Learning food safety courses has never been more important than today. Food service workers should not have the monopoly on food safety and sanitation training – anyone interested in learning about it should enroll in training. With more than two million people dying from diarrheal complications each year, food safety should be at the forefront of anyone in the food service industry.
At Saskatoon First Aid (click here to view the website), there are two levels in food safe training, the first being a basic course and the second focusing on management. Signing up for our programs is quite easy; we have made an online enrollment form available on the Saskatoon First Aid website. It can be filled out at any time of the day, though requests are only processed during office hours. Visit us in person if you want to, as well!
A look into FoodSafe and Food Safety courses
Food safety training in Saskatoon was created in accordance with The Food Regulations, part of Saskatchewan’s Public Health Act of 1994. The act requires all food facilities that handle food to have trained employees present at all times when food is being prepared and stored/served.
The training program is divided into two levels, the first a pre-requisite for the second. Because the first level is a basic course on food safety, it can be taken by anyone with an interest in food safety. The second level targets staff members who are in charge of management and supervising other employees and the establishment itself.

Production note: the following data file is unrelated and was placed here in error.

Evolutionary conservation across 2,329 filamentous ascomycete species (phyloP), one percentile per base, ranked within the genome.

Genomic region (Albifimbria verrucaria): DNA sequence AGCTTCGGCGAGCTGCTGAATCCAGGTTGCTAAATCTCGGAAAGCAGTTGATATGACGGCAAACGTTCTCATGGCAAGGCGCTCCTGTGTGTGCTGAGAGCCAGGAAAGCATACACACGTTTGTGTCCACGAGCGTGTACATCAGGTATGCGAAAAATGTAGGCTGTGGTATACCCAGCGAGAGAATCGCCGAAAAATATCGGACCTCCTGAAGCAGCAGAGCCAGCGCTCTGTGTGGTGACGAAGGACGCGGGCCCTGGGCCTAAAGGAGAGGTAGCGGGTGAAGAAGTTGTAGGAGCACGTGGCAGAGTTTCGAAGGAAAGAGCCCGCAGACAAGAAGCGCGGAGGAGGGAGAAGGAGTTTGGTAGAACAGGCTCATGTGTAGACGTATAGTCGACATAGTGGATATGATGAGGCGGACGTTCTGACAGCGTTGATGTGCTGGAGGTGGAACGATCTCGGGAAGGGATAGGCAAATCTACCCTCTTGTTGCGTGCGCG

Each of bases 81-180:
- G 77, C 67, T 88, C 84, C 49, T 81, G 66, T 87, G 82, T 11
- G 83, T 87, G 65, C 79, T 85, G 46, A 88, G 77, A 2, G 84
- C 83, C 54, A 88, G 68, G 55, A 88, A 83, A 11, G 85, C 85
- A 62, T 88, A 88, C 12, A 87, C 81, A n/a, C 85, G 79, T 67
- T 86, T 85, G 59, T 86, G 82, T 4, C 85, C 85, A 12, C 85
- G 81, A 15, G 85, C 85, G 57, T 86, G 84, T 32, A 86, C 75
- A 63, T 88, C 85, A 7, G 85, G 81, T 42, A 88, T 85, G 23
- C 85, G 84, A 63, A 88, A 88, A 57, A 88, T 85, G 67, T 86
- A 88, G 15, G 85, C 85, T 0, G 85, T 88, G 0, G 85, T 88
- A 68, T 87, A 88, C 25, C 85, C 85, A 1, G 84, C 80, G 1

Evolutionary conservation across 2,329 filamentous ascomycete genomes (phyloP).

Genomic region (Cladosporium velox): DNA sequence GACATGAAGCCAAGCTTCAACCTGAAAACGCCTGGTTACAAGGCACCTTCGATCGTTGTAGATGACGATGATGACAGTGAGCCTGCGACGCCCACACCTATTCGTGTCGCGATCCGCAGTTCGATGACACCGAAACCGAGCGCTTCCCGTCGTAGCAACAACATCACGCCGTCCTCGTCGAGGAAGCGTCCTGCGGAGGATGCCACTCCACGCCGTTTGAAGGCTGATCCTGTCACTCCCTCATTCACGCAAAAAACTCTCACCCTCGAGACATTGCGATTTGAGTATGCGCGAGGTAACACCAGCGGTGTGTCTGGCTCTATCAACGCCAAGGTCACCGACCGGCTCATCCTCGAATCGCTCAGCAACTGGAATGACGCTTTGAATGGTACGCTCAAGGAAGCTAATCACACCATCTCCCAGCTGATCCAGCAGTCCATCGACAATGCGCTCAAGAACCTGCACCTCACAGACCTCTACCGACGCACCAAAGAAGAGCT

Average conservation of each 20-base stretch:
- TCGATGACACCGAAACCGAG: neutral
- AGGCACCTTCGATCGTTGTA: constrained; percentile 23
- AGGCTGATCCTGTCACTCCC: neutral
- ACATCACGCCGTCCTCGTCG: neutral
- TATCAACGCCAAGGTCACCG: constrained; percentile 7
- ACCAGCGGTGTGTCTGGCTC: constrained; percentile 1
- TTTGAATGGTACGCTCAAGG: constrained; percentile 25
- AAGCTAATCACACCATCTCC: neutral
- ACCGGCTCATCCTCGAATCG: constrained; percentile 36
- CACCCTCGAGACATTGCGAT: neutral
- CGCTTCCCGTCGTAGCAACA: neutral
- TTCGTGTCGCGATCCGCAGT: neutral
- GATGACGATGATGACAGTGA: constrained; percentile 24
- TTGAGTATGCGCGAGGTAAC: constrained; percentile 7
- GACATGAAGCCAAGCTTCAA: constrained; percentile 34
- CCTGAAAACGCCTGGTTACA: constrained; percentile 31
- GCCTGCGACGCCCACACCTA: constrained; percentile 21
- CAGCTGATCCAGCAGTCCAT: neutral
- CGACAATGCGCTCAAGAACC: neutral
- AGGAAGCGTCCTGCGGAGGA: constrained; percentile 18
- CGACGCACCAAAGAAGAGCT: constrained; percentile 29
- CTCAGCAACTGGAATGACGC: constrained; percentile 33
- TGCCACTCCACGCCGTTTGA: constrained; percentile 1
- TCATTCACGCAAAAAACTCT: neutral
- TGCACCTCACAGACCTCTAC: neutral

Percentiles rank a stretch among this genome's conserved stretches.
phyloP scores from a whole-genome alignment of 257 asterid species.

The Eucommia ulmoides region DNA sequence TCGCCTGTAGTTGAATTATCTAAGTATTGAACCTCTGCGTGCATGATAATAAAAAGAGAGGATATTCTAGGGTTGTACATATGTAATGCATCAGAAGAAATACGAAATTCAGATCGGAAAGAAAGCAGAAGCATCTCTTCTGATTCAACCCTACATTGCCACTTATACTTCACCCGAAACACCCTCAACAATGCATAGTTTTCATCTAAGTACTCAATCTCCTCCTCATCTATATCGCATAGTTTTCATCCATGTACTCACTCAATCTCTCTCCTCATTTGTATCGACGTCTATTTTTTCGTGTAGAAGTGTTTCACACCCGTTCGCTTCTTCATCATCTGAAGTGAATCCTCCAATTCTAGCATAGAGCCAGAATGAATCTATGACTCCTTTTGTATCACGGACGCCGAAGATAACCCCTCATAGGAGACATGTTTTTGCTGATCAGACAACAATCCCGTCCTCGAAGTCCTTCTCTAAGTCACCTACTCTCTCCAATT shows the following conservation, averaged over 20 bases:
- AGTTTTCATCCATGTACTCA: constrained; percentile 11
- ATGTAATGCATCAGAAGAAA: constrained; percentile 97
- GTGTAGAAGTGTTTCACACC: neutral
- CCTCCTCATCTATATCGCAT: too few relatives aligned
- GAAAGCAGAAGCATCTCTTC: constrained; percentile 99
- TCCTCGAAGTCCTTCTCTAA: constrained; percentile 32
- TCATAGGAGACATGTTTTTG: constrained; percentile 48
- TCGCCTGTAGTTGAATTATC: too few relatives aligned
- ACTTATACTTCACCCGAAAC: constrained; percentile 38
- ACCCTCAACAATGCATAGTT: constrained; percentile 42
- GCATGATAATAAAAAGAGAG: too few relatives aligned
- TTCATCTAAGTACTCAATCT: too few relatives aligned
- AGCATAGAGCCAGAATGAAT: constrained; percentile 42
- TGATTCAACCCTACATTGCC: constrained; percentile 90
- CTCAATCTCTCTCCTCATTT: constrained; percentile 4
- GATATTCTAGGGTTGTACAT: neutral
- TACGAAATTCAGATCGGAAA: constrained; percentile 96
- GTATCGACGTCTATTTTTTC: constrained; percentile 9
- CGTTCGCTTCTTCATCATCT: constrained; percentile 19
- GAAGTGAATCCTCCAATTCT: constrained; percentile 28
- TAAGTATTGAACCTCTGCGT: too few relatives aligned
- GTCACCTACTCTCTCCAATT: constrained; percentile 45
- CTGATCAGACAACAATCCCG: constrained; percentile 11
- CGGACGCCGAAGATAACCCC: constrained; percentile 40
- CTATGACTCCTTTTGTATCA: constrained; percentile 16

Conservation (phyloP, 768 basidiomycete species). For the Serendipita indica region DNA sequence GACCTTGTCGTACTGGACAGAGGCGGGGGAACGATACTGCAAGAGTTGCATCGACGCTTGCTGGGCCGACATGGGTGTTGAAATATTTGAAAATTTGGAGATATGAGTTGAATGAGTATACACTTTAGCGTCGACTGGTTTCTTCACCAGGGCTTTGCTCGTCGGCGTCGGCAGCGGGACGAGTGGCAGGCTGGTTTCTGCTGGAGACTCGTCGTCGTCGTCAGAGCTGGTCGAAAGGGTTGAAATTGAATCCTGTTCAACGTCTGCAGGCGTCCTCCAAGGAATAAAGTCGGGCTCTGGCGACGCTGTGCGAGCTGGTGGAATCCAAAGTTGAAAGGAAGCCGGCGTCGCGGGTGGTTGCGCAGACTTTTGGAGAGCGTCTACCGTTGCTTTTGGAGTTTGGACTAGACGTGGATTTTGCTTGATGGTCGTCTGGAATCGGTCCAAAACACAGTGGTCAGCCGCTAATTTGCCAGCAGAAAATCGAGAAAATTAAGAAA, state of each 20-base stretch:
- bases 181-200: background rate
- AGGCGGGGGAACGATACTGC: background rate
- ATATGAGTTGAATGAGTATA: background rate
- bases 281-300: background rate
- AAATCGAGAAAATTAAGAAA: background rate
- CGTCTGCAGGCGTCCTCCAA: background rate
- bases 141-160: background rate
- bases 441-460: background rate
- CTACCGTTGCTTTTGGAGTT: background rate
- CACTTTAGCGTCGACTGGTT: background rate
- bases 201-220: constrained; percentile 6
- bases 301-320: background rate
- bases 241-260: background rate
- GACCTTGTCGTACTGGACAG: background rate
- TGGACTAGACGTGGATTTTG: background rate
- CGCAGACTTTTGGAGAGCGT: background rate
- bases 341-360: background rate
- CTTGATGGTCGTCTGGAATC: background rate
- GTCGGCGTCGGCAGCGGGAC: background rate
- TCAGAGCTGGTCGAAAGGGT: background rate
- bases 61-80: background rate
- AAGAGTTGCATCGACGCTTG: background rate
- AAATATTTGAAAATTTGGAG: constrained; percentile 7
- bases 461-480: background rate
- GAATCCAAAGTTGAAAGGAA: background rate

FoodSafe 1 is a basic course that introduces the concepts of safe food handling and foodborne illness to students. Topics such as basic microobiology, pathogens, sanitation, and personal hygiene are covered in the curriculum. It is available in a single eight-hour class or a two four-hour sessions.
FoodSafe 2 is an advanced course that focuses on the management aspect of food safety. This is why the course is targeted towards supervisory and/or managerial staff members. It focuses on staff training and general maintenance of the establishment, over a total of 12 class hours, spread over two days.
Causes of foodborne illness
The main goal of food safety training is to reduce the cases of foodborne illnesses. In Canada, it is estimated that over 4.5 million people are afflicted by foodborne illness each year. Worldwide, more than two million people die from diarrheal diseases – a major complication of foodborne illness. But what exactly causes it?
Pathogens are the main cause of the disease. They are infectious microorganisms that contaminate food during improper handling. They either release a toxin (e.g. Botulism) or the microoganism itself causes the symptoms. The most common pathogens that cause FBIs are:
- Campylobacter spp.
- Clostridium perfringens
- Non-typhoidal salmonella
- Staphylococcus aureus
Chemicals may also cause foodborne illness, specifically food poisoning. This is commonly seen when dangerous pesticides remain on food that is consumed. Improper handling can also cause chemicals used in household cleaning to contaminate food.
Symptoms to watch out for: vomiting, diarrhea, abdominal pain, abdominal cramps – all of which can lead to severe dehydration if not managed adequately.